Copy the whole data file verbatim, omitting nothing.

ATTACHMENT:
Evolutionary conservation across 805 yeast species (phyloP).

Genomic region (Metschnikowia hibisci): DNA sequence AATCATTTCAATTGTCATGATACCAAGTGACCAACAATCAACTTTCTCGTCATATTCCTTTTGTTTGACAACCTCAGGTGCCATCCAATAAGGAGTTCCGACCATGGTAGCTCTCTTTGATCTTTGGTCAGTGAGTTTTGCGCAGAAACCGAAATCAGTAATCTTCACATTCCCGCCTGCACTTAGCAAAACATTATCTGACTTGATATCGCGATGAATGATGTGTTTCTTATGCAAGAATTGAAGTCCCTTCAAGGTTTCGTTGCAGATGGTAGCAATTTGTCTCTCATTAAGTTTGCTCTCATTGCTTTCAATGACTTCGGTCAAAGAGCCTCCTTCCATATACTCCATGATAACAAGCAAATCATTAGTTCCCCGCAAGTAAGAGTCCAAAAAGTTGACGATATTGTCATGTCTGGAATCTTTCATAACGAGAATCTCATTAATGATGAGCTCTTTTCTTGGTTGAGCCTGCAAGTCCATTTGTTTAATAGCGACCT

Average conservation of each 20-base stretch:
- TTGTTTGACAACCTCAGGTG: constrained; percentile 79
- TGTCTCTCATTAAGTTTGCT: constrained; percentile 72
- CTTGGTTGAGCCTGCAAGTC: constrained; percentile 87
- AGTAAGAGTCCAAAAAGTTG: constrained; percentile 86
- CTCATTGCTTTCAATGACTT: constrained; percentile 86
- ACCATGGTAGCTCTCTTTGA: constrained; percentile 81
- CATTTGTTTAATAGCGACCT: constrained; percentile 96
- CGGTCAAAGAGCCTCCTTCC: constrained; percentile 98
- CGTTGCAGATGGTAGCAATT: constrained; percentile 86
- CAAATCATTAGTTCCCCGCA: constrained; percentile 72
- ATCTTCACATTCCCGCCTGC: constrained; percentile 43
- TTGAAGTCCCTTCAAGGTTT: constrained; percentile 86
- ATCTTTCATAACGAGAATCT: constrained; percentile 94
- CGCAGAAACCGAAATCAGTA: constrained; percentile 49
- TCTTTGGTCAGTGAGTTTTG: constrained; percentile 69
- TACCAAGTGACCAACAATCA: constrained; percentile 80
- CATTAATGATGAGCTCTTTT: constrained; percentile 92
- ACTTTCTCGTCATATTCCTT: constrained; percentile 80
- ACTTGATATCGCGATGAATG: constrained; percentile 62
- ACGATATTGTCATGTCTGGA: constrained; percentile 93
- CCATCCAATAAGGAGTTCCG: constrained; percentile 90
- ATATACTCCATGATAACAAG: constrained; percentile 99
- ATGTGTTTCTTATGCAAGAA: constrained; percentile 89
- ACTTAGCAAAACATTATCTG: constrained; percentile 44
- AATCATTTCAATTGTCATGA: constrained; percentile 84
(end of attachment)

Evolutionary conservation across 805 yeast species (phyloP).

Genomic region (Metschnikowia hibisci): DNA sequence AATCATTTCAATTGTCATGATACCAAGTGACCAACAATCAACTTTCTCGTCATATTCCTTTTGTTTGACAACCTCAGGTGCCATCCAATAAGGAGTTCCGACCATGGTAGCTCTCTTTGATCTTTGGTCAGTGAGTTTTGCGCAGAAACCGAAATCAGTAATCTTCACATTCCCGCCTGCACTTAGCAAAACATTATCTGACTTGATATCGCGATGAATGATGTGTTTCTTATGCAAGAATTGAAGTCCCTTCAAGGTTTCGTTGCAGATGGTAGCAATTTGTCTCTCATTAAGTTTGCTCTCATTGCTTTCAATGACTTCGGTCAAAGAGCCTCCTTCCATATACTCCATGATAACAAGCAAATCATTAGTTCCCCGCAAGTAAGAGTCCAAAAAGTTGACGATATTGTCATGTCTGGAATCTTTCATAACGAGAATCTCATTAATGATGAGCTCTTTTCTTGGTTGAGCCTGCAAGTCCATTTGTTTAATAGCGACCT

Average conservation of each 20-base stretch:
- TTGTTTGACAACCTCAGGTG: constrained; percentile 79
- TGTCTCTCATTAAGTTTGCT: constrained; percentile 72
- CTTGGTTGAGCCTGCAAGTC: constrained; percentile 87
- AGTAAGAGTCCAAAAAGTTG: constrained; percentile 86
- CTCATTGCTTTCAATGACTT: constrained; percentile 86
- ACCATGGTAGCTCTCTTTGA: constrained; percentile 81
- CATTTGTTTAATAGCGACCT: constrained; percentile 96
- CGGTCAAAGAGCCTCCTTCC: constrained; percentile 98
- CGTTGCAGATGGTAGCAATT: constrained; percentile 86
- CAAATCATTAGTTCCCCGCA: constrained; percentile 72
- ATCTTCACATTCCCGCCTGC: constrained; percentile 43
- TTGAAGTCCCTTCAAGGTTT: constrained; percentile 86
- ATCTTTCATAACGAGAATCT: constrained; percentile 94
- CGCAGAAACCGAAATCAGTA: constrained; percentile 49
- TCTTTGGTCAGTGAGTTTTG: constrained; percentile 69
- TACCAAGTGACCAACAATCA: constrained; percentile 80
- CATTAATGATGAGCTCTTTT: constrained; percentile 92
- ACTTTCTCGTCATATTCCTT: constrained; percentile 80
- ACTTGATATCGCGATGAATG: constrained; percentile 62
- ACGATATTGTCATGTCTGGA: constrained; percentile 93
- CCATCCAATAAGGAGTTCCG: constrained; percentile 90
- ATATACTCCATGATAACAAG: constrained; percentile 99
- ATGTGTTTCTTATGCAAGAA: constrained; percentile 89
- ACTTAGCAAAACATTATCTG: constrained; percentile 44
- AATCATTTCAATTGTCATGA: constrained; percentile 84